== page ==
Appeals court gets briefs in ‘White Boy Rick’ case
The Michigan Court of Appeals has received written arguments from both sides in the legal battle over whether Richard “White Boy Rick” Wershe Jr. should have his lifetime prison sentence reduced.
The Wayne County Prosecutor’s Office filed its brief Wednesday, a day after appellate attorney Peter Jon Van Hoek filed his. It’s unclear when the appeals court will decide the case.
The case went before the appeals court after the Wayne County Prosecutor’s Office requested a stay Sept. 4 of a Wayne County Circuit Court ruling that paved the way for Wershe, 46, to be resentenced.
Wershe argues he is “entitled” to be resentenced because the state’s criminal drug laws have changed since he was sentenced to a life sentence without parole in 1988 for possession to deliver more than 650 grams of a controlled substance.
The abolished laws Wershe was sentenced under were so-called “lifer” laws, without the possibility of parole, while current law allows for parole.
A U.S. Supreme Court ruling in 2010 abolished so-called “lifer” laws, calling them “cruel and unusual punishment.”
In her ruling, Judge Dana Hathaway wrote, “Defendant’s sentence was modified by a statutory authorized order allowing him to be eligible for parole at fifteen years.
“That order was entered prior to (new case law) and at the time was the court’s only available option to mitigate the harsh sentence for this juvenile offender,” wrote Hathaway. “This court concludes that the defendant is entitled to resentencing. Defendant’s age was never considered when he was originally sentenced or when the order modifying his sentence was entered.”
Van Hoek’s 30-page brief asks the appeals court to lift the stay, arguing that the case “stands uniquely at the intersection of two evolving trends in the law — the sentencing of juveniles as compared to adults, and a legislative recognition of the undue and unfairly draconian sentencing schemes of the past regarding the offense in which Mr. Wershe was convicted.”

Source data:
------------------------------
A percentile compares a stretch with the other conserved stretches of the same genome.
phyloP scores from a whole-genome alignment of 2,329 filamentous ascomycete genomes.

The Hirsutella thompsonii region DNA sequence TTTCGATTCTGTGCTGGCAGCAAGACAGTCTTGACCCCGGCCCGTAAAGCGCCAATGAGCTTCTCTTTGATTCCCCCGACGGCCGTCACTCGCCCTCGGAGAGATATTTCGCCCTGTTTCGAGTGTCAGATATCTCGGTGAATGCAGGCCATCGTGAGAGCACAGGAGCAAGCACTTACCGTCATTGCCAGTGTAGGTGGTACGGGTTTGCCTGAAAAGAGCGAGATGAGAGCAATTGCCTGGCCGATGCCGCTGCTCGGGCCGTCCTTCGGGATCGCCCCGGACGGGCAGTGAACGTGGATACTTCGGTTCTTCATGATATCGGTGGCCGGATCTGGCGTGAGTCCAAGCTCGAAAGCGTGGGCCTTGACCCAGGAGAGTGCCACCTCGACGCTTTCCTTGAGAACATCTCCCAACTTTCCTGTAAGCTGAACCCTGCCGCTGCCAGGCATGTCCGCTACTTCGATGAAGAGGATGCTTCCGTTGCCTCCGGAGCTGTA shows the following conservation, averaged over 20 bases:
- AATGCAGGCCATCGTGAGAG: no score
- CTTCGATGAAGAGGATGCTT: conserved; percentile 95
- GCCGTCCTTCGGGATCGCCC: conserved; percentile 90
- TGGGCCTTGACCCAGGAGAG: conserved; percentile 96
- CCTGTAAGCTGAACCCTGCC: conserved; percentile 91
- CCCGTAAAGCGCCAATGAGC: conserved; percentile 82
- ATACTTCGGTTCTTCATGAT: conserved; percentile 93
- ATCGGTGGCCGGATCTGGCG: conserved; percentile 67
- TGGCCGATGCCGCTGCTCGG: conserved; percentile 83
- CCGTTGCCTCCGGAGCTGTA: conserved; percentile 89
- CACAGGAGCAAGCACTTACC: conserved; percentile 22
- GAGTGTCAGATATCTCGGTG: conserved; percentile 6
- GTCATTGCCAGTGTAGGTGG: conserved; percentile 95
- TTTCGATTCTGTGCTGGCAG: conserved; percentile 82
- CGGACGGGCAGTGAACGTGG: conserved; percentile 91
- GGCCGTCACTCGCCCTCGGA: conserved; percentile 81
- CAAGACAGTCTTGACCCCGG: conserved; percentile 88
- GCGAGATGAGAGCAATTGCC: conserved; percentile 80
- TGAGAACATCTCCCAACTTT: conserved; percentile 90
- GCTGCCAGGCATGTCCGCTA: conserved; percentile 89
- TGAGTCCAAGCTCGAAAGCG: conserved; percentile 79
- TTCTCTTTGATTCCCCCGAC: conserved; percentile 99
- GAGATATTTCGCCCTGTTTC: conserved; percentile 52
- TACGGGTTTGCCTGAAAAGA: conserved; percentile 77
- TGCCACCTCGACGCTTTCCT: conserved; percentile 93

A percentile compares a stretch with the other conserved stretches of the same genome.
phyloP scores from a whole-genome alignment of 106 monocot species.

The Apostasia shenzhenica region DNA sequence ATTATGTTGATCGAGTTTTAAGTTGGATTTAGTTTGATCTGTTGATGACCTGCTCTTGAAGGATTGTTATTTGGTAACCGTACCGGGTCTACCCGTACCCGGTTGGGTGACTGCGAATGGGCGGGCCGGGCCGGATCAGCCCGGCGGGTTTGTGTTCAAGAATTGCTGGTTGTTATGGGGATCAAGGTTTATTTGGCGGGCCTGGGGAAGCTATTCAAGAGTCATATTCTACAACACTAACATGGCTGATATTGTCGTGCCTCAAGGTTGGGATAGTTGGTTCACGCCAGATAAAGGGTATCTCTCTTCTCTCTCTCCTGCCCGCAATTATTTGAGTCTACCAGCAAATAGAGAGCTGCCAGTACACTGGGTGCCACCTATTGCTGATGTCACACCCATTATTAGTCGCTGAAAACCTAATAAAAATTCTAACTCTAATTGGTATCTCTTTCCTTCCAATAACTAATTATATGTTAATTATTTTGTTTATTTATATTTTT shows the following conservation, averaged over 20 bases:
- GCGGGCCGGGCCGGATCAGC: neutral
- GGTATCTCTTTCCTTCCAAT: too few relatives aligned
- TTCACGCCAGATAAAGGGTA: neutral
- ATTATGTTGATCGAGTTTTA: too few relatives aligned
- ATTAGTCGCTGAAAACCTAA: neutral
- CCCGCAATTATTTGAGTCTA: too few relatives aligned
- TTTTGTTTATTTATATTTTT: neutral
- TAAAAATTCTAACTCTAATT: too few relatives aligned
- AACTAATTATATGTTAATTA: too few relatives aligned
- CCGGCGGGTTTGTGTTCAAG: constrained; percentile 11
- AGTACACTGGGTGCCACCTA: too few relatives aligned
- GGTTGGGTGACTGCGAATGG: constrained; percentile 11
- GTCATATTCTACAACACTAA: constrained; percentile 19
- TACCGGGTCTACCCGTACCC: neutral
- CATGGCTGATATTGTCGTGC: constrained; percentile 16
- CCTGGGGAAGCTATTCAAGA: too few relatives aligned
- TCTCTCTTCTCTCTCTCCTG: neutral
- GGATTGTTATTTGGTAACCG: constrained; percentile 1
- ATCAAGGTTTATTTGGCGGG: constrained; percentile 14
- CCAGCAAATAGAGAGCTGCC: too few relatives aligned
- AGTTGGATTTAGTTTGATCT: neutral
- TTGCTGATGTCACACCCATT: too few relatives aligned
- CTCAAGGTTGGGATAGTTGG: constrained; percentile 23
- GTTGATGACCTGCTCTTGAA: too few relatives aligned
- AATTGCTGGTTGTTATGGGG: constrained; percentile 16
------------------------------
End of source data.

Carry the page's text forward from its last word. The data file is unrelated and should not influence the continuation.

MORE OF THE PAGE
In an interview, Van Hoek said “there’s a recognition of treating juveniles differently than adults” in sentencing. He added that’s been a lot of research into the science of brain development of youngsters.
“They have to take into consideration criminal culpability, brain development and rehabilitation and that’s what Judge (Hathaway) was doing.”
Von Hoek said Wershe’s original sentence was improper and unconstitutional. He admits, however, that Wershe could still get sentenced to life in prison under new guidelines but the judge has the discretion to issue a shorter sentence. Under previous state law, life sentence without parole was mandatory.
In its six-page brief, the Wayne County Prosecutor’s office said “it is possible ... that defendant may again be sentenced to life” if he is resentenced.
Prosecutors also argued that “binding precedent” from the appeals court mandates that a “defendant must be sentenced under the provisions of the (law) in effect at the time of the commission of the crime.”
The prosecutor office concludes: “The action of the (Wayne County Circuit Court) here is the wrong relief, in the wrong forum, for the wrong reasons. It should be promptly reversed.”
In the mid and late 1980s, Wershe was a fresh-faced teen who wore a page-boy hairdo and snappy suits while dealing drugs on the city’s east side, according to police. Authorities allege he joined the drug trade at age 14.
Wershe was turned down for parole in 2003, 2007 and 2012. His next scheduled parole board hearing is in December 2017.